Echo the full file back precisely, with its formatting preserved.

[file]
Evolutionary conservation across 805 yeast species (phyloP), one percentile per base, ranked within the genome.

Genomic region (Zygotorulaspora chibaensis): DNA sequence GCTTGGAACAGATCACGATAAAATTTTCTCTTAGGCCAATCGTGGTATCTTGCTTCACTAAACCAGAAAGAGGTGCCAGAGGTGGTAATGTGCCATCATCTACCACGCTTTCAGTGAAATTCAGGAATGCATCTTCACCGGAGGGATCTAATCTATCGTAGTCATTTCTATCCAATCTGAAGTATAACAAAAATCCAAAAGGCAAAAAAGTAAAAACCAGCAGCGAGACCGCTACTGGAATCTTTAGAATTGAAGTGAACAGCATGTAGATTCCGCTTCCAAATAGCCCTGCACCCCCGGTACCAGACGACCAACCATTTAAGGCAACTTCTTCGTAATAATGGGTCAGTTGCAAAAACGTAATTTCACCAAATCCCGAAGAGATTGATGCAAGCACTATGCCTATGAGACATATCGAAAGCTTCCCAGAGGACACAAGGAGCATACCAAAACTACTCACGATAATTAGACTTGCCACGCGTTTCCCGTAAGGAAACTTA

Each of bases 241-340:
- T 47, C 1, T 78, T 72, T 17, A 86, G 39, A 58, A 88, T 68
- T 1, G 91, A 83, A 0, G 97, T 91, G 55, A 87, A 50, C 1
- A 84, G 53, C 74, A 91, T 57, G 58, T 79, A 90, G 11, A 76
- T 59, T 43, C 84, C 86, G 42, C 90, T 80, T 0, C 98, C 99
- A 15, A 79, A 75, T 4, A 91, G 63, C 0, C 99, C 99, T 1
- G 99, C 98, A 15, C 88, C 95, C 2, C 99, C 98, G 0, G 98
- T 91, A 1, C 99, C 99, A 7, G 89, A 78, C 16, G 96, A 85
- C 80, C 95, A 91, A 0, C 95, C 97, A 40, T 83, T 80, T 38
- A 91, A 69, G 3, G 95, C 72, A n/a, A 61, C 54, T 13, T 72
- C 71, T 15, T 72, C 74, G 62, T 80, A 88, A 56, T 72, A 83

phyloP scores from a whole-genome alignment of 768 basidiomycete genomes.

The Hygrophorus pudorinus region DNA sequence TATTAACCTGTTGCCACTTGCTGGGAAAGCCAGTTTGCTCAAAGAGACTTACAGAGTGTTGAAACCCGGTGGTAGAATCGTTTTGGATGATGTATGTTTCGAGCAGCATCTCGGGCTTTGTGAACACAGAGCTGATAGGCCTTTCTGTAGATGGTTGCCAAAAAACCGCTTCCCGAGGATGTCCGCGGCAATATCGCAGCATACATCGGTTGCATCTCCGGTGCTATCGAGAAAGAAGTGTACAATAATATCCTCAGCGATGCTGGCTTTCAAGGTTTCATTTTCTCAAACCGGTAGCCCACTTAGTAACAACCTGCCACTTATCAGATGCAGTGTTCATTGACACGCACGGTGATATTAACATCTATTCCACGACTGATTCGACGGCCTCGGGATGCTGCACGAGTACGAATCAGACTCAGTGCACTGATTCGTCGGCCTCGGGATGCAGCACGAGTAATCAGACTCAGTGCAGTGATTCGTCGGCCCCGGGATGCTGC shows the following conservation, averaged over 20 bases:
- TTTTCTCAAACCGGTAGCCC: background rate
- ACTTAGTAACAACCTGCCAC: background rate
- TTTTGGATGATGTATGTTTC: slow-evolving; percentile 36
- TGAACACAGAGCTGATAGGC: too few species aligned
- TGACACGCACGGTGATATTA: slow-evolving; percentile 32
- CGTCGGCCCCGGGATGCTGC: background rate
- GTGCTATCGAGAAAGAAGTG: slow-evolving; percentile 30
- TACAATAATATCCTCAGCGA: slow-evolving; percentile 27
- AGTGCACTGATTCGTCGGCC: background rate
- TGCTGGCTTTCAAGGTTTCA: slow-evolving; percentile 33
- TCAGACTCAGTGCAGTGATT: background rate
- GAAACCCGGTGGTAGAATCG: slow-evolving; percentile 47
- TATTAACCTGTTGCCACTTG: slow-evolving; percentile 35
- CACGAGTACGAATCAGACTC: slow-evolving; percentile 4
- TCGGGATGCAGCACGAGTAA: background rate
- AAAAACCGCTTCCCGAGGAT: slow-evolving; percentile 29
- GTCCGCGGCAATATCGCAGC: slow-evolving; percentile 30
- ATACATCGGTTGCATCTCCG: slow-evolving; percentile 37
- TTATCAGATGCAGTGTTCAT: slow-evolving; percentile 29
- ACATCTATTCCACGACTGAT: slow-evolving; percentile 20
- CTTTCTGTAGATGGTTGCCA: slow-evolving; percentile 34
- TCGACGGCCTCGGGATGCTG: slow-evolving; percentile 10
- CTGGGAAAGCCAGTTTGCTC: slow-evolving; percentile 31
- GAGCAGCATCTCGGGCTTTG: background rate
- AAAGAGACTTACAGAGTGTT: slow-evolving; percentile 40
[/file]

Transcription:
Evolutionary conservation across 805 yeast species (phyloP), one percentile per base, ranked within the genome.

Genomic region (Zygotorulaspora chibaensis): DNA sequence GCTTGGAACAGATCACGATAAAATTTTCTCTTAGGCCAATCGTGGTATCTTGCTTCACTAAACCAGAAAGAGGTGCCAGAGGTGGTAATGTGCCATCATCTACCACGCTTTCAGTGAAATTCAGGAATGCATCTTCACCGGAGGGATCTAATCTATCGTAGTCATTTCTATCCAATCTGAAGTATAACAAAAATCCAAAAGGCAAAAAAGTAAAAACCAGCAGCGAGACCGCTACTGGAATCTTTAGAATTGAAGTGAACAGCATGTAGATTCCGCTTCCAAATAGCCCTGCACCCCCGGTACCAGACGACCAACCATTTAAGGCAACTTCTTCGTAATAATGGGTCAGTTGCAAAAACGTAATTTCACCAAATCCCGAAGAGATTGATGCAAGCACTATGCCTATGAGACATATCGAAAGCTTCCCAGAGGACACAAGGAGCATACCAAAACTACTCACGATAATTAGACTTGCCACGCGTTTCCCGTAAGGAAACTTA

Each of bases 241-340:
- T 47, C 1, T 78, T 72, T 17, A 86, G 39, A 58, A 88, T 68
- T 1, G 91, A 83, A 0, G 97, T 91, G 55, A 87, A 50, C 1
- A 84, G 53, C 74, A 91, T 57, G 58, T 79, A 90, G 11, A 76
- T 59, T 43, C 84, C 86, G 42, C 90, T 80, T 0, C 98, C 99
- A 15, A 79, A 75, T 4, A 91, G 63, C 0, C 99, C 99, T 1
- G 99, C 98, A 15, C 88, C 95, C 2, C 99, C 98, G 0, G 98
- T 91, A 1, C 99, C 99, A 7, G 89, A 78, C 16, G 96, A 85
- C 80, C 95, A 91, A 0, C 95, C 97, A 40, T 83, T 80, T 38
- A 91, A 69, G 3, G 95, C 72, A n/a, A 61, C 54, T 13, T 72
- C 71, T 15, T 72, C 74, G 62, T 80, A 88, A 56, T 72, A 83

phyloP scores from a whole-genome alignment of 768 basidiomycete genomes.

The Hygrophorus pudorinus region DNA sequence TATTAACCTGTTGCCACTTGCTGGGAAAGCCAGTTTGCTCAAAGAGACTTACAGAGTGTTGAAACCCGGTGGTAGAATCGTTTTGGATGATGTATGTTTCGAGCAGCATCTCGGGCTTTGTGAACACAGAGCTGATAGGCCTTTCTGTAGATGGTTGCCAAAAAACCGCTTCCCGAGGATGTCCGCGGCAATATCGCAGCATACATCGGTTGCATCTCCGGTGCTATCGAGAAAGAAGTGTACAATAATATCCTCAGCGATGCTGGCTTTCAAGGTTTCATTTTCTCAAACCGGTAGCCCACTTAGTAACAACCTGCCACTTATCAGATGCAGTGTTCATTGACACGCACGGTGATATTAACATCTATTCCACGACTGATTCGACGGCCTCGGGATGCTGCACGAGTACGAATCAGACTCAGTGCACTGATTCGTCGGCCTCGGGATGCAGCACGAGTAATCAGACTCAGTGCAGTGATTCGTCGGCCCCGGGATGCTGC shows the following conservation, averaged over 20 bases:
- TTTTCTCAAACCGGTAGCCC: background rate
- ACTTAGTAACAACCTGCCAC: background rate
- TTTTGGATGATGTATGTTTC: slow-evolving; percentile 36
- TGAACACAGAGCTGATAGGC: too few species aligned
- TGACACGCACGGTGATATTA: slow-evolving; percentile 32
- CGTCGGCCCCGGGATGCTGC: background rate
- GTGCTATCGAGAAAGAAGTG: slow-evolving; percentile 30
- TACAATAATATCCTCAGCGA: slow-evolving; percentile 27
- AGTGCACTGATTCGTCGGCC: background rate
- TGCTGGCTTTCAAGGTTTCA: slow-evolving; percentile 33
- TCAGACTCAGTGCAGTGATT: background rate
- GAAACCCGGTGGTAGAATCG: slow-evolving; percentile 47
- TATTAACCTGTTGCCACTTG: slow-evolving; percentile 35
- CACGAGTACGAATCAGACTC: slow-evolving; percentile 4
- TCGGGATGCAGCACGAGTAA: background rate
- AAAAACCGCTTCCCGAGGAT: slow-evolving; percentile 29
- GTCCGCGGCAATATCGCAGC: slow-evolving; percentile 30
- ATACATCGGTTGCATCTCCG: slow-evolving; percentile 37
- TTATCAGATGCAGTGTTCAT: slow-evolving; percentile 29
- ACATCTATTCCACGACTGAT: slow-evolving; percentile 20
- CTTTCTGTAGATGGTTGCCA: slow-evolving; percentile 34
- TCGACGGCCTCGGGATGCTG: slow-evolving; percentile 10
- CTGGGAAAGCCAGTTTGCTC: slow-evolving; percentile 31
- GAGCAGCATCTCGGGCTTTG: background rate
- AAAGAGACTTACAGAGTGTT: slow-evolving; percentile 40